|Matthew Henry's Concise Commentary|
14:7-13 Though some are weak, and others are strong, yet all must agree not to live to themselves. No one who has given up his name to Christ, is allowedly a self-seeker; that is against true Christianity. The business of our lives is not to please ourselves, but to please God. That is true Christianity, which makes Christ all in all. Though Christians are of different strength, capacities, and practices in lesser things, yet they are all the Lord's; all are looking and serving, and approving themselves to Christ. He is Lord of those that are living, to rule them; of those that are dead, to revive them, and raise them up. Christians should not judge or despise one another, because both the one and the other must shortly give an account. A believing regard to the judgment of the great day, would silence rash judgings. Let every man search his own heart and life; he that is strict in judging and humbling himself, will not be apt to judge and despise his brother. We must take heed of saying or doing things which may cause others to stumble or to fall. The one signifies a lesser, the other a greater degree of offence; that which may be an occasion of grief or of guilt to our brother.
Verses 7, 8. - For none of us liveth to himself, and none dieth to himself. For whether we live, we live unto the Lord; and whether we die, we die unto the Lord: whether we live therefore, or die, we are the Lord's. The mention of dying as well as living unto the Lord, though it does not seem needed by the context, makes complete the view of the entire devotion of redeemed Christians to him; and introduces the thought, which follows, of their union with him in his own death as well as in his life.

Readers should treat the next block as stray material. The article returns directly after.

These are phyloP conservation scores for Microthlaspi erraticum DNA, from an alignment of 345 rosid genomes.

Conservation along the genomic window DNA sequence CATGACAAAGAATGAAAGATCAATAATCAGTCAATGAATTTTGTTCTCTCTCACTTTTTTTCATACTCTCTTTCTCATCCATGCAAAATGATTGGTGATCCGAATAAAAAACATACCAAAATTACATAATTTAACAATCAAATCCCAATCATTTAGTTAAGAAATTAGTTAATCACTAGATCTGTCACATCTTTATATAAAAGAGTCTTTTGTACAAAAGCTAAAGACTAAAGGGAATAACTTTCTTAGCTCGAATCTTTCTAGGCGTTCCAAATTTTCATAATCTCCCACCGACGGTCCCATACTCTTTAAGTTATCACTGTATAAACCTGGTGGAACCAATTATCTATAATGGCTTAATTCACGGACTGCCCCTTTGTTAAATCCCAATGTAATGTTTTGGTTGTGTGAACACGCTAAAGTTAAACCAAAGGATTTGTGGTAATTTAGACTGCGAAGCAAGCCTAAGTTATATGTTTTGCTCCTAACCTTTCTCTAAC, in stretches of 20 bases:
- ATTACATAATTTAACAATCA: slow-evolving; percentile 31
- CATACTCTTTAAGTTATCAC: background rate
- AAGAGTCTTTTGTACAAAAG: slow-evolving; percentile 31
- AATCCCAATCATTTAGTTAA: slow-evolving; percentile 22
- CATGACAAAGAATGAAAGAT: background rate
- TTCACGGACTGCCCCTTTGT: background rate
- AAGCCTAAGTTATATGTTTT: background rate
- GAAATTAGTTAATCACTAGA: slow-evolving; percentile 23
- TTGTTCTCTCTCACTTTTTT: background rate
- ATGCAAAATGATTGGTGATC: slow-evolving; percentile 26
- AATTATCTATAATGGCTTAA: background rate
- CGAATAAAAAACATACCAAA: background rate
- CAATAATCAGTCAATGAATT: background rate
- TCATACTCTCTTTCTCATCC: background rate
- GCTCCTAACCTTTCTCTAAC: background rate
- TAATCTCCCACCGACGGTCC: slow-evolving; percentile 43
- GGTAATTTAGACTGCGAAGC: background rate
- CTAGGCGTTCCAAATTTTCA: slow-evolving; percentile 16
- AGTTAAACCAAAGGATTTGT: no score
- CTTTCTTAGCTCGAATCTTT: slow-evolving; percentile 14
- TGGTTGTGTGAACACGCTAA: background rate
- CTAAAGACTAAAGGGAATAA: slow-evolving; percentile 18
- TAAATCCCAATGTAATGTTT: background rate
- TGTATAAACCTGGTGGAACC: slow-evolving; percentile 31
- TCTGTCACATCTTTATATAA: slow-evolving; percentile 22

Gill's Exposition of the Entire Bible
For none of us liveth to himself,.... That is, none of us believers; others may, but these do not, at least they ought not, nor do they when under the influence of the grace of God: they do not live, neither to righteous, nor to sinful self; they do not live upon their duties and services; nor do they ascribe their life, righteousness, and salvation to them; nor do they live to their own lusts, or make provision for the flesh to fulfil the lusts thereof, and much less to the lusts and wills of others:
and no man dieth to himself; every man dies, and must, or undergo a change equivalent to death; believers die as well as others, not eternally, or the second death, but corporeally, or a temporal death, but not to themselves; as they do not seek their own will and pleasure, and profit in life, so neither in death; they do not die to their own advantage only; death is gain unto them, it frees thema from all their sorrows, toil, and labours, and introduces them into the presence of Christ, and the enjoyment of everlasting happiness; but this is not all their death issues in, but also in the glory of Christ: moreover, no man has the power over life or death; as his life is not from himself, he has no power to lengthen or shorten it, nor to hinder or hasten death; this belongs to another Lord and master, whom life and death are both to subserve. This is an illustration of the above reason, by which the apostle confirms his advice.
Jamieson-Fausset-Brown Bible Commentary
7, 8. For none of us—Christians
liveth to himself—(See 2Co 5:14, 15), to dispose of himself or shape his conduct after his own ideas and inclinations.
and no man—"and none" of us Christians "dieth to himself."
Romans 14:7 Parallel Commentaries
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